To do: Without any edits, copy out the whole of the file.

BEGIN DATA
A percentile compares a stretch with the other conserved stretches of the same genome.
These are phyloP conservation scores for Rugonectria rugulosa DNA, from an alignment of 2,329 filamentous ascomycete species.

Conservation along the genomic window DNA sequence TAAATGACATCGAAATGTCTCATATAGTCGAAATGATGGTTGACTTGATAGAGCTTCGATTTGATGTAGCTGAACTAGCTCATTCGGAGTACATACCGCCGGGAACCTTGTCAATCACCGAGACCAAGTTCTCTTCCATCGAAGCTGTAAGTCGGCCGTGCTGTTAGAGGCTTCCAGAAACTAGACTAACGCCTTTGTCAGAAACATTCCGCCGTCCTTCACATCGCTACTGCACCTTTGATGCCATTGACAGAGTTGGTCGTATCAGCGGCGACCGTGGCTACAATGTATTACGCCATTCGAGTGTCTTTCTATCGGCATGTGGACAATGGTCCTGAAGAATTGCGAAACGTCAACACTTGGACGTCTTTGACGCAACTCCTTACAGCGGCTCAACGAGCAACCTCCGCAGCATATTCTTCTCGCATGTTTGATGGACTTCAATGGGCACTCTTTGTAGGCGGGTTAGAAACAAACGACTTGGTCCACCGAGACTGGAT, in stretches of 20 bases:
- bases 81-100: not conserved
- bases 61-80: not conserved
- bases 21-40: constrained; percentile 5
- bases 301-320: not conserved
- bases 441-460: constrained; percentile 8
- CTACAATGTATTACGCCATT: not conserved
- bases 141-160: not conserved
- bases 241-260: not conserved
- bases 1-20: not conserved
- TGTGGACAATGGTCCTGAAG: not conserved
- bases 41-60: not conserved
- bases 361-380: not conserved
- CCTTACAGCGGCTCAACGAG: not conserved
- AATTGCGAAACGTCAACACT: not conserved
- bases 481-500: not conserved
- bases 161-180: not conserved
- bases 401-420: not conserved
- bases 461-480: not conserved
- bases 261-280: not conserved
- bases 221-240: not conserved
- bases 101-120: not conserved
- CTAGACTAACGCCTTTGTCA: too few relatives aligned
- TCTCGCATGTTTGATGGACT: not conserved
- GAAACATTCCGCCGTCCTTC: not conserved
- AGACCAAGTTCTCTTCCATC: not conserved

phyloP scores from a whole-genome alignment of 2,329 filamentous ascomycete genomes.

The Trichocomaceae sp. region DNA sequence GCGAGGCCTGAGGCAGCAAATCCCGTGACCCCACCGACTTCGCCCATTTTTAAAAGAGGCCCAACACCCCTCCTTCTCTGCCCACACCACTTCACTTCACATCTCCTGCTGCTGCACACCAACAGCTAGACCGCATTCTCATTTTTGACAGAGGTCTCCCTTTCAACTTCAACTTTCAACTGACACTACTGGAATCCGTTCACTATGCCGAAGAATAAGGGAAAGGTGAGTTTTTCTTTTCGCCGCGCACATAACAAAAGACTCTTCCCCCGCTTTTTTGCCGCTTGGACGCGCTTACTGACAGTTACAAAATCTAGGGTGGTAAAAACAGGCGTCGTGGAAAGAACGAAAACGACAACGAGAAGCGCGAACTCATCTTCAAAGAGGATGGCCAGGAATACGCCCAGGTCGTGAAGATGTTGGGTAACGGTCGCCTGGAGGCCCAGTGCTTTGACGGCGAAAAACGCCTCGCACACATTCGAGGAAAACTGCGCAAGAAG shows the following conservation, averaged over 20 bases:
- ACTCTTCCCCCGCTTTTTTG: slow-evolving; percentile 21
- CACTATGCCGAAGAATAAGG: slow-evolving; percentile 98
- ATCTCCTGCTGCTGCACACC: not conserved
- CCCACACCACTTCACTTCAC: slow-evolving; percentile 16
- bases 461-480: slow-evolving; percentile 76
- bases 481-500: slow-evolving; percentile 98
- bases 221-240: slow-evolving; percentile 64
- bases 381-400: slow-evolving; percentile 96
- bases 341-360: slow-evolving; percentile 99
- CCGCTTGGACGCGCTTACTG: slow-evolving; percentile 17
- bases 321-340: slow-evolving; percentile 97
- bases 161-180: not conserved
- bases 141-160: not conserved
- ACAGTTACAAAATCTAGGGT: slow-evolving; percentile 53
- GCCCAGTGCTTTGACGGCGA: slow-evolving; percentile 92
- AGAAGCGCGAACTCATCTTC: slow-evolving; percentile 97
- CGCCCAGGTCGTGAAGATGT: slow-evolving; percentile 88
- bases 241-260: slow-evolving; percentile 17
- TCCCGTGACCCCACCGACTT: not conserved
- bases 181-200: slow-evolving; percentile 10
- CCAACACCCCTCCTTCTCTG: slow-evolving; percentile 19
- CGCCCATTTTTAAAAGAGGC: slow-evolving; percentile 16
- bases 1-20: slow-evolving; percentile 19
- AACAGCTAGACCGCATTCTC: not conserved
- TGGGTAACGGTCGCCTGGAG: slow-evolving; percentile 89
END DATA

A percentile compares a stretch with the other conserved stretches of the same genome.
These are phyloP conservation scores for Rugonectria rugulosa DNA, from an alignment of 2,329 filamentous ascomycete species.

Conservation along the genomic window DNA sequence TAAATGACATCGAAATGTCTCATATAGTCGAAATGATGGTTGACTTGATAGAGCTTCGATTTGATGTAGCTGAACTAGCTCATTCGGAGTACATACCGCCGGGAACCTTGTCAATCACCGAGACCAAGTTCTCTTCCATCGAAGCTGTAAGTCGGCCGTGCTGTTAGAGGCTTCCAGAAACTAGACTAACGCCTTTGTCAGAAACATTCCGCCGTCCTTCACATCGCTACTGCACCTTTGATGCCATTGACAGAGTTGGTCGTATCAGCGGCGACCGTGGCTACAATGTATTACGCCATTCGAGTGTCTTTCTATCGGCATGTGGACAATGGTCCTGAAGAATTGCGAAACGTCAACACTTGGACGTCTTTGACGCAACTCCTTACAGCGGCTCAACGAGCAACCTCCGCAGCATATTCTTCTCGCATGTTTGATGGACTTCAATGGGCACTCTTTGTAGGCGGGTTAGAAACAAACGACTTGGTCCACCGAGACTGGAT, in stretches of 20 bases:
- bases 81-100: not conserved
- bases 61-80: not conserved
- bases 21-40: constrained; percentile 5
- bases 301-320: not conserved
- bases 441-460: constrained; percentile 8
- CTACAATGTATTACGCCATT: not conserved
- bases 141-160: not conserved
- bases 241-260: not conserved
- bases 1-20: not conserved
- TGTGGACAATGGTCCTGAAG: not conserved
- bases 41-60: not conserved
- bases 361-380: not conserved
- CCTTACAGCGGCTCAACGAG: not conserved
- AATTGCGAAACGTCAACACT: not conserved
- bases 481-500: not conserved
- bases 161-180: not conserved
- bases 401-420: not conserved
- bases 461-480: not conserved
- bases 261-280: not conserved
- bases 221-240: not conserved
- bases 101-120: not conserved
- CTAGACTAACGCCTTTGTCA: too few relatives aligned
- TCTCGCATGTTTGATGGACT: not conserved
- GAAACATTCCGCCGTCCTTC: not conserved
- AGACCAAGTTCTCTTCCATC: not conserved

phyloP scores from a whole-genome alignment of 2,329 filamentous ascomycete genomes.

The Trichocomaceae sp. region DNA sequence GCGAGGCCTGAGGCAGCAAATCCCGTGACCCCACCGACTTCGCCCATTTTTAAAAGAGGCCCAACACCCCTCCTTCTCTGCCCACACCACTTCACTTCACATCTCCTGCTGCTGCACACCAACAGCTAGACCGCATTCTCATTTTTGACAGAGGTCTCCCTTTCAACTTCAACTTTCAACTGACACTACTGGAATCCGTTCACTATGCCGAAGAATAAGGGAAAGGTGAGTTTTTCTTTTCGCCGCGCACATAACAAAAGACTCTTCCCCCGCTTTTTTGCCGCTTGGACGCGCTTACTGACAGTTACAAAATCTAGGGTGGTAAAAACAGGCGTCGTGGAAAGAACGAAAACGACAACGAGAAGCGCGAACTCATCTTCAAAGAGGATGGCCAGGAATACGCCCAGGTCGTGAAGATGTTGGGTAACGGTCGCCTGGAGGCCCAGTGCTTTGACGGCGAAAAACGCCTCGCACACATTCGAGGAAAACTGCGCAAGAAG shows the following conservation, averaged over 20 bases:
- ACTCTTCCCCCGCTTTTTTG: slow-evolving; percentile 21
- CACTATGCCGAAGAATAAGG: slow-evolving; percentile 98
- ATCTCCTGCTGCTGCACACC: not conserved
- CCCACACCACTTCACTTCAC: slow-evolving; percentile 16
- bases 461-480: slow-evolving; percentile 76
- bases 481-500: slow-evolving; percentile 98
- bases 221-240: slow-evolving; percentile 64
- bases 381-400: slow-evolving; percentile 96
- bases 341-360: slow-evolving; percentile 99
- CCGCTTGGACGCGCTTACTG: slow-evolving; percentile 17
- bases 321-340: slow-evolving; percentile 97
- bases 161-180: not conserved
- bases 141-160: not conserved
- ACAGTTACAAAATCTAGGGT: slow-evolving; percentile 53
- GCCCAGTGCTTTGACGGCGA: slow-evolving; percentile 92
- AGAAGCGCGAACTCATCTTC: slow-evolving; percentile 97
- CGCCCAGGTCGTGAAGATGT: slow-evolving; percentile 88
- bases 241-260: slow-evolving; percentile 17
- TCCCGTGACCCCACCGACTT: not conserved
- bases 181-200: slow-evolving; percentile 10
- CCAACACCCCTCCTTCTCTG: slow-evolving; percentile 19
- CGCCCATTTTTAAAAGAGGC: slow-evolving; percentile 16
- bases 1-20: slow-evolving; percentile 19
- AACAGCTAGACCGCATTCTC: not conserved
- TGGGTAACGGTCGCCTGGAG: slow-evolving; percentile 89